underwent the traditional model.

So that was great.

The second part was how happy

are they overall with their

hearing? And they’re very happy.

Again scored very similarly to

the patients that went through

traditional model and the last

is their service were they happy

with the service they received?

And 14 out of 14 subjects that

underwent the full that stayed

with us throughout

the full trial.

They all rated their services

excellent, which was fantastic.

We were very happy to see that.


those are fantastic outcomes.

And for those that want

to read the study,

there’ll be a link in the show

notes to where that study

was published.

I think it was just published

a few months ago,

if I’m not mistaken. Right?


in Cochlear Implants


which was very nice. Well,

as we wrap things up here,

could you maybe share with us,

given your 18 years of

experience with this population,

what are some things that other

hearing care professionals

really need to know about remote

CI aftercare cochlear

implant candidacy?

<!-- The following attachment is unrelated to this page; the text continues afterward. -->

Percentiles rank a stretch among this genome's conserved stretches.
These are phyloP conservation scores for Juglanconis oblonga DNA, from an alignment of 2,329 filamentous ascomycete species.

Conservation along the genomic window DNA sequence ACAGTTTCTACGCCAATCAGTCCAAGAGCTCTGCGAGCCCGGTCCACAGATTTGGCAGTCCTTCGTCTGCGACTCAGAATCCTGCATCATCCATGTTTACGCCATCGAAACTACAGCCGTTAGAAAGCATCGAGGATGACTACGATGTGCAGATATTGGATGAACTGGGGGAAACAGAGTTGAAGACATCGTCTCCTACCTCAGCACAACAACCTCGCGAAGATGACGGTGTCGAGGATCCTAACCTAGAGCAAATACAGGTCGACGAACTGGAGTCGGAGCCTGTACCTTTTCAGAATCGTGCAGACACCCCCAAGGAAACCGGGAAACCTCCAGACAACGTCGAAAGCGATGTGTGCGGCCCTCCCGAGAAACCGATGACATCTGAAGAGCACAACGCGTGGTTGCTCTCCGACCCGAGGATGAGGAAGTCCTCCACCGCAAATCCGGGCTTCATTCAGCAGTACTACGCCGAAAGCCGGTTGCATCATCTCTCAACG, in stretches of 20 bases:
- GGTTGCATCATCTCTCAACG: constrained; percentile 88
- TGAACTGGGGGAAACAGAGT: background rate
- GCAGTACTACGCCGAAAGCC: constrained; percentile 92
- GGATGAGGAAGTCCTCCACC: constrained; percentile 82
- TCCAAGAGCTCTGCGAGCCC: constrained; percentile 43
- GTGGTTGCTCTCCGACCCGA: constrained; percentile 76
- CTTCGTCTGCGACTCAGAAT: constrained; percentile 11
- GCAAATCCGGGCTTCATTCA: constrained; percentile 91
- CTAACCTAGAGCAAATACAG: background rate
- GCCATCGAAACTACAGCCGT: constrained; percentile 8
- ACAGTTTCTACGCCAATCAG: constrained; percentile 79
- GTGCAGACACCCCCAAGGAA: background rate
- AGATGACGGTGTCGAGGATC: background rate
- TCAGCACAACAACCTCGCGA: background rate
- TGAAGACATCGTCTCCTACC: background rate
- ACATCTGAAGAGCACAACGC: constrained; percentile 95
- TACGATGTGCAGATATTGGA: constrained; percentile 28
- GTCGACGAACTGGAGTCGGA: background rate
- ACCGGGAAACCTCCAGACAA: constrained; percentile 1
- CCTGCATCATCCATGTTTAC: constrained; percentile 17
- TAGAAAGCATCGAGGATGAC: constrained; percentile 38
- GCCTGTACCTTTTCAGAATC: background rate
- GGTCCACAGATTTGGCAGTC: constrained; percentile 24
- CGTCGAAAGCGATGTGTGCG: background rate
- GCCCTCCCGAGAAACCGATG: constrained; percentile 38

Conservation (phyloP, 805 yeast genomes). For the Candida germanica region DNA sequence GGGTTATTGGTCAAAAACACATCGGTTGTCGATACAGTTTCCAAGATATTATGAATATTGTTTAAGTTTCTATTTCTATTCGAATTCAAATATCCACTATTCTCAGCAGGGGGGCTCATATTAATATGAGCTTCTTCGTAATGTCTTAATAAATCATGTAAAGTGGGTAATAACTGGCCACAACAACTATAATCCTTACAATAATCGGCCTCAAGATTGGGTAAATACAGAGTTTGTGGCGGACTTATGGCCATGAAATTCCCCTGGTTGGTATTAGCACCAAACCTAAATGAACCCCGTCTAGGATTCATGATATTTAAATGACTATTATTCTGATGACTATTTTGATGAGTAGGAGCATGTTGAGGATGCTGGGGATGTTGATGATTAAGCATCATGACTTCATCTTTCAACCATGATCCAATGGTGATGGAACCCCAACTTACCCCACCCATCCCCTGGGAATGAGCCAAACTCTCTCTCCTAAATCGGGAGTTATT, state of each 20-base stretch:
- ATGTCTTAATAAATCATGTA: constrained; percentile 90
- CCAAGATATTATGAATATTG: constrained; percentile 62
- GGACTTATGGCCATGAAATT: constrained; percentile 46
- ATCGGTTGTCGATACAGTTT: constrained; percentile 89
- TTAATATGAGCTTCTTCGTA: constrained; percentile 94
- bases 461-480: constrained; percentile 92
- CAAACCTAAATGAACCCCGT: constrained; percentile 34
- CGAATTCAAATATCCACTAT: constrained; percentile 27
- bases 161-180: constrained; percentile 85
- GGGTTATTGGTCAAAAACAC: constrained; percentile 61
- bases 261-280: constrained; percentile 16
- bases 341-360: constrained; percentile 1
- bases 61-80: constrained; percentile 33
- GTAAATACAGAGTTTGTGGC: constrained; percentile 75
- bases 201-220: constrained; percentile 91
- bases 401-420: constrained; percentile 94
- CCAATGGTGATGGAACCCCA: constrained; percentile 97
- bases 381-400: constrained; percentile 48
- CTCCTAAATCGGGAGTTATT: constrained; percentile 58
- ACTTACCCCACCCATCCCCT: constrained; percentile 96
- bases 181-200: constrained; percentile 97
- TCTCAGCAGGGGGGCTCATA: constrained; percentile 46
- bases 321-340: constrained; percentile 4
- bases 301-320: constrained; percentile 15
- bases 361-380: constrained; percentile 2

What insights might you want

to share with our audience?

One of the parts of this study

was embracing the remote

care through Cochlear.

You can have remote visits

either via remote assist

with your audiologist.

You can have remote checks

via your Cochlear app,

and you can also have visits

with the recipient

support manager.

And I know at first when

we started this,

we weren’t really sure that this

population was going

to embrace that,

and I found quite the

opposite was true.

They absolutely embraced

the remote options.

And in many ways,

I feel much closer

to my patients,

being that I could see

into their world.

And doing a remote assist

appointment, for example,

I can see their living room.

I can see where are you sitting,

where’s your spouse sitting when

you’re trying to watch TV.

And being able to do this

together really helped give

realistic expectations and help

the counseling aspect.

When I start talking with my

patients about using

remote options,

the first question

I always say is,

have you ever done a FaceTime

video with your grandkids or

your kids? And when they say,

oh, yes,